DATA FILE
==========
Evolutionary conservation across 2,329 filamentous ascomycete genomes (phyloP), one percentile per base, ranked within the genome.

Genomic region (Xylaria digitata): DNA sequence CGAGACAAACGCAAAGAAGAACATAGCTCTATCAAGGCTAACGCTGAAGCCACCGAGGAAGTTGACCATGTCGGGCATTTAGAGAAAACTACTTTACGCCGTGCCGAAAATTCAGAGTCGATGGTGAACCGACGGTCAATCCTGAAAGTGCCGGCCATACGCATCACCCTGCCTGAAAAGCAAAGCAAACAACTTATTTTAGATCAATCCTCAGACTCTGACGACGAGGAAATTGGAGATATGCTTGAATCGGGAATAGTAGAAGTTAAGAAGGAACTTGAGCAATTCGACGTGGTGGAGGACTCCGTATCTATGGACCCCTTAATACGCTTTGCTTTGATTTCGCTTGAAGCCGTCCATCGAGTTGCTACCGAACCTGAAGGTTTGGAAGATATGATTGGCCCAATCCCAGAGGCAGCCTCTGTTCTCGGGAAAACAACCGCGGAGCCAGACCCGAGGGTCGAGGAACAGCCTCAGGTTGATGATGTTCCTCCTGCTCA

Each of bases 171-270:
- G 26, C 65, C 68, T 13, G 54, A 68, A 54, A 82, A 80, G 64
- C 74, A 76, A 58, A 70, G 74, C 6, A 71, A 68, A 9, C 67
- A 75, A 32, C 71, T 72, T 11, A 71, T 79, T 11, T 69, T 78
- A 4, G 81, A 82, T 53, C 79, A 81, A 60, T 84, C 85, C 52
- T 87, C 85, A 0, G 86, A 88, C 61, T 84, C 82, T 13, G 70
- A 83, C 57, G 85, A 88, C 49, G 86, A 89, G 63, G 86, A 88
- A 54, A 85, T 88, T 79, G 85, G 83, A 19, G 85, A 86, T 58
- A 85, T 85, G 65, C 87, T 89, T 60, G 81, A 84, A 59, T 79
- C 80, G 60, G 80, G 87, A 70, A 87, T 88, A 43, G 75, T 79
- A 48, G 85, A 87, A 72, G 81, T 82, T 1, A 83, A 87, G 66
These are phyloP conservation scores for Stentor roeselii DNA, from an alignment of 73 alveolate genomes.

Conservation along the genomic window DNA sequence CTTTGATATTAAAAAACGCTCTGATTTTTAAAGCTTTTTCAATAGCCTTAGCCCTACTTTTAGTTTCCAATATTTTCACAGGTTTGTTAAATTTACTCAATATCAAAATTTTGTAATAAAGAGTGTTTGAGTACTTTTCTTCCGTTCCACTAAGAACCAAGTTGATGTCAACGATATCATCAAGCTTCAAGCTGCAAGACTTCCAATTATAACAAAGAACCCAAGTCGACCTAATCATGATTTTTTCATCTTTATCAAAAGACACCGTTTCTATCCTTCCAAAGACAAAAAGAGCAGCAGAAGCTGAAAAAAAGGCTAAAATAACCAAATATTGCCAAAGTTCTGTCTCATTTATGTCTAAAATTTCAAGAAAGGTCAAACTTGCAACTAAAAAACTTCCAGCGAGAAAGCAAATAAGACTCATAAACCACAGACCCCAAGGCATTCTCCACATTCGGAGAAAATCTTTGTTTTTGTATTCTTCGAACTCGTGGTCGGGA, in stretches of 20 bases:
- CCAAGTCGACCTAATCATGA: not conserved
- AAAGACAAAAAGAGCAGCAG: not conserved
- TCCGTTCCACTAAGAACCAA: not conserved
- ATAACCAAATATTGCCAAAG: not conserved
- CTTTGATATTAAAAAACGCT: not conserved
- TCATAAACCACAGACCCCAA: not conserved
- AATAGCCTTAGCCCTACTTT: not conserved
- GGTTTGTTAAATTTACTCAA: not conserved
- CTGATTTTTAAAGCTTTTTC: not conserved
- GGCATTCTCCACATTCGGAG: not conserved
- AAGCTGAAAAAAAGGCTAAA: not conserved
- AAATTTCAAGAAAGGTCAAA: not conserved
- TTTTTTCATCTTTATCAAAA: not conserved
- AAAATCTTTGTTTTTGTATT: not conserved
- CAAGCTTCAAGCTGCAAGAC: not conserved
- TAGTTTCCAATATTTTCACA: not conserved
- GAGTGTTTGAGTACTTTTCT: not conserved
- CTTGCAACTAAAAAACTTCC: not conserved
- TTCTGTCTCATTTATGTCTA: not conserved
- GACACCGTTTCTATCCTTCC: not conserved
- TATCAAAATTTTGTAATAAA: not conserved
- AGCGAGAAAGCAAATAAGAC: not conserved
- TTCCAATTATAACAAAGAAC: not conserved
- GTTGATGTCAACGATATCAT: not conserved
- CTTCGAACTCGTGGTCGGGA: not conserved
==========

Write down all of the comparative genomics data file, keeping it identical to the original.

Evolutionary conservation across 2,329 filamentous ascomycete genomes (phyloP), one percentile per base, ranked within the genome.

Genomic region (Xylaria digitata): DNA sequence CGAGACAAACGCAAAGAAGAACATAGCTCTATCAAGGCTAACGCTGAAGCCACCGAGGAAGTTGACCATGTCGGGCATTTAGAGAAAACTACTTTACGCCGTGCCGAAAATTCAGAGTCGATGGTGAACCGACGGTCAATCCTGAAAGTGCCGGCCATACGCATCACCCTGCCTGAAAAGCAAAGCAAACAACTTATTTTAGATCAATCCTCAGACTCTGACGACGAGGAAATTGGAGATATGCTTGAATCGGGAATAGTAGAAGTTAAGAAGGAACTTGAGCAATTCGACGTGGTGGAGGACTCCGTATCTATGGACCCCTTAATACGCTTTGCTTTGATTTCGCTTGAAGCCGTCCATCGAGTTGCTACCGAACCTGAAGGTTTGGAAGATATGATTGGCCCAATCCCAGAGGCAGCCTCTGTTCTCGGGAAAACAACCGCGGAGCCAGACCCGAGGGTCGAGGAACAGCCTCAGGTTGATGATGTTCCTCCTGCTCA

Each of bases 171-270:
- G 26, C 65, C 68, T 13, G 54, A 68, A 54, A 82, A 80, G 64
- C 74, A 76, A 58, A 70, G 74, C 6, A 71, A 68, A 9, C 67
- A 75, A 32, C 71, T 72, T 11, A 71, T 79, T 11, T 69, T 78
- A 4, G 81, A 82, T 53, C 79, A 81, A 60, T 84, C 85, C 52
- T 87, C 85, A 0, G 86, A 88, C 61, T 84, C 82, T 13, G 70
- A 83, C 57, G 85, A 88, C 49, G 86, A 89, G 63, G 86, A 88
- A 54, A 85, T 88, T 79, G 85, G 83, A 19, G 85, A 86, T 58
- A 85, T 85, G 65, C 87, T 89, T 60, G 81, A 84, A 59, T 79
- C 80, G 60, G 80, G 87, A 70, A 87, T 88, A 43, G 75, T 79
- A 48, G 85, A 87, A 72, G 81, T 82, T 1, A 83, A 87, G 66
These are phyloP conservation scores for Stentor roeselii DNA, from an alignment of 73 alveolate genomes.

Conservation along the genomic window DNA sequence CTTTGATATTAAAAAACGCTCTGATTTTTAAAGCTTTTTCAATAGCCTTAGCCCTACTTTTAGTTTCCAATATTTTCACAGGTTTGTTAAATTTACTCAATATCAAAATTTTGTAATAAAGAGTGTTTGAGTACTTTTCTTCCGTTCCACTAAGAACCAAGTTGATGTCAACGATATCATCAAGCTTCAAGCTGCAAGACTTCCAATTATAACAAAGAACCCAAGTCGACCTAATCATGATTTTTTCATCTTTATCAAAAGACACCGTTTCTATCCTTCCAAAGACAAAAAGAGCAGCAGAAGCTGAAAAAAAGGCTAAAATAACCAAATATTGCCAAAGTTCTGTCTCATTTATGTCTAAAATTTCAAGAAAGGTCAAACTTGCAACTAAAAAACTTCCAGCGAGAAAGCAAATAAGACTCATAAACCACAGACCCCAAGGCATTCTCCACATTCGGAGAAAATCTTTGTTTTTGTATTCTTCGAACTCGTGGTCGGGA, in stretches of 20 bases:
- CCAAGTCGACCTAATCATGA: not conserved
- AAAGACAAAAAGAGCAGCAG: not conserved
- TCCGTTCCACTAAGAACCAA: not conserved
- ATAACCAAATATTGCCAAAG: not conserved
- CTTTGATATTAAAAAACGCT: not conserved
- TCATAAACCACAGACCCCAA: not conserved
- AATAGCCTTAGCCCTACTTT: not conserved
- GGTTTGTTAAATTTACTCAA: not conserved
- CTGATTTTTAAAGCTTTTTC: not conserved
- GGCATTCTCCACATTCGGAG: not conserved
- AAGCTGAAAAAAAGGCTAAA: not conserved
- AAATTTCAAGAAAGGTCAAA: not conserved
- TTTTTTCATCTTTATCAAAA: not conserved
- AAAATCTTTGTTTTTGTATT: not conserved
- CAAGCTTCAAGCTGCAAGAC: not conserved
- TAGTTTCCAATATTTTCACA: not conserved
- GAGTGTTTGAGTACTTTTCT: not conserved
- CTTGCAACTAAAAAACTTCC: not conserved
- TTCTGTCTCATTTATGTCTA: not conserved
- GACACCGTTTCTATCCTTCC: not conserved
- TATCAAAATTTTGTAATAAA: not conserved
- AGCGAGAAAGCAAATAAGAC: not conserved
- TTCCAATTATAACAAAGAAC: not conserved
- GTTGATGTCAACGATATCAT: not conserved
- CTTCGAACTCGTGGTCGGGA: not conserved